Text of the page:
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2012 Ford E-Series Passenger Overview
The 2012 Ford E-Series Wagon is the workhorse of the Econoline models. If you are looking at the E-Series Wagon as a passenger van, consider yourself in good company, as it is the preference of many for fleet services. The 2012 E-Series Wagon is essentially unchanged from previous years. We’ve all driven one at one time or another, and you may think you know it, but I guarantee it’s got some bells and whistles that will surprise you.
The Ford E-Series Vans can be configured in a mind-boggling number of ways to accommodate just about every situation. Passenger vans come in E-150 and E-350 models, and E-350s offer regular or extended-length cabs (Ext). E-Series vans come in three trim levels: XL, XLT and XLT Premium.
Ford E-150 trims come standard with a 225-hp 4.6-liter V8 with a 4-speed automatic transmission. A 255-hp 5.4-liter V8 is optional for the E-150 and standard in E-350 trims. The 5.4-liter V8 engine comes with a 4-speed automatic or 5-speed automatic. Also optional for the E-350 is a 305-hp 6.8-liter V10 with a 5-speed automatic transmission. The 4.6-liter V8 and 5.4-liter V8 can run on gasoline and E85 ethanol-blended fuel. The 5.4-liter V8 and 6.4-liter V10 can be equipped to run on compressed natural gas (CNG) or liquefied petroleum gas (LPG) with the Gaseous Engine Prep Package. (Note to Ford: Is that the best you could do for the name of that package?) However, for fleet services this might be a viable option, as there is no diesel engine available, and the E-Series is rated at a paltry 11 mpg city/15 highway.
Towing capacity for the Ford E-Series is 5,000 pounds with the regular package and a whopping 10,000 pounds with the heavy-duty towing package. Acceleration is most powerful with the V10, especially if needed for towing, but the 5.4-liter V8 engine is plenty strong. The 4.6 V8 is reported as being a little underpowered for the vehicle.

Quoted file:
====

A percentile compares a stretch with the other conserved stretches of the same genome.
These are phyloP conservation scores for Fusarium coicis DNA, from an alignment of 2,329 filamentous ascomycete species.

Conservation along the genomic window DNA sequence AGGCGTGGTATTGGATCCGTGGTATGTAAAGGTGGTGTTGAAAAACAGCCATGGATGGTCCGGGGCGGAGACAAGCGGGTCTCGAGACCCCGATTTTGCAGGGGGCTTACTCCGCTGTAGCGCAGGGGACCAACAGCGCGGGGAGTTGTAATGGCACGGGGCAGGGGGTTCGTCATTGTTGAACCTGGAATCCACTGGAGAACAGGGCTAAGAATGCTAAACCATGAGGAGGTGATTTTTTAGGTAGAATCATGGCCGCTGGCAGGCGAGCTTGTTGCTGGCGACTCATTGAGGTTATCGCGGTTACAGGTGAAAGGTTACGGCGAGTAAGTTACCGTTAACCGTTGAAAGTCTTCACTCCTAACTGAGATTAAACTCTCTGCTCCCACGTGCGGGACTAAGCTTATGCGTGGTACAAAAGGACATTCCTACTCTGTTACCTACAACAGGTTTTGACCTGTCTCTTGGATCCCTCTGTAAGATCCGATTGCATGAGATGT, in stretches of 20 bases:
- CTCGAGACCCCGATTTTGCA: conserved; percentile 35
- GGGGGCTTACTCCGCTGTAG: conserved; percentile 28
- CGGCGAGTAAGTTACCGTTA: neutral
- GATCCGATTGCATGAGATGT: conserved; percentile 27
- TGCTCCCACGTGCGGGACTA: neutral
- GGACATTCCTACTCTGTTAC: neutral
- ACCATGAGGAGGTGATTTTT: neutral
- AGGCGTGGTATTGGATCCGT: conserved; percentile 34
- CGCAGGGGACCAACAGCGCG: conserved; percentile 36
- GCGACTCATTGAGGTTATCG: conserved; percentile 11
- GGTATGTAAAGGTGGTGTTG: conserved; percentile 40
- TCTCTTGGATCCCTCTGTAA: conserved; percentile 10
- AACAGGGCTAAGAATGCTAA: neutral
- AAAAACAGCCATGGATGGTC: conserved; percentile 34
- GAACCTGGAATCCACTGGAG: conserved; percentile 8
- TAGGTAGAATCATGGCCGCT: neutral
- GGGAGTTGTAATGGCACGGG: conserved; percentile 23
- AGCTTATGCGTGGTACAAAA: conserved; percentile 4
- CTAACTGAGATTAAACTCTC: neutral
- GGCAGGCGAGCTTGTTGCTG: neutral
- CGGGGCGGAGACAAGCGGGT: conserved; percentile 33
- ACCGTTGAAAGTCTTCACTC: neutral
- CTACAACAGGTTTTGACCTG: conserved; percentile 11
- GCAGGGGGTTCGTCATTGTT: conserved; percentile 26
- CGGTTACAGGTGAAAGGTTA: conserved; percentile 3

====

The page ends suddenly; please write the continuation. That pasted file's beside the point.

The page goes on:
Anyone who has ever driven a van for work knows that the Econoline series has some drawbacks: It’s not very fuel efficient, the ride is bouncy, it’s a bear to park, and you may not want to drive it in high winds. However, it is also powerful, seats 12 to 15 (yes, the whole hockey team) and has enough cargo room for just about any business.
The amenities inside the Ford E-Series are pedestrian with lots of plastic, but that’s not why you would be buying it. Front seats are comfortable but very high, and shorter people may have to use the steps and hand pulls to enter and exit. The rear doors are center-opening, and side doors are sliding. The third, fourth or fifth row requires some gymnastics to enter from the side door, but the first and second rows are easily accessible. Seats in the second, third, fourth and fifth rows are cloth-upholstered and bench-style, but certainly comfortable enough for the daily commute.
Optional equipment choices include an in-dash computer with Internet access, XM satellite radio with real-time traffic information (requires a subscription), a fleet-management system and a message center with maintenance and vehicle information.
Safety features including 4-wheel vented discs, ABS and Ford's AdvanceTrac electronic stability/roll control system are all standard across the E-Series lineup. AdvanceTrac with Roll Stability Control reduces engine power and uses selective wheel braking to help the driver maintain control. There are front and driver's side airbags and a tire pressure monitoring system. With the Class II Trailer Tow package, you can get telescopic tow mirrors and the optional Integrated Trailer Brake Controller. This electronically coordinates the brakes between the vehicle and the trailer.
The 2012 E-Series Van is the vehicle of choice for anyone who needs to shuttle around multiple passengers and/or tow a trailer. There are certainly more luxurious choices out there, but none are as economical or versatile, and none carry as many passengers.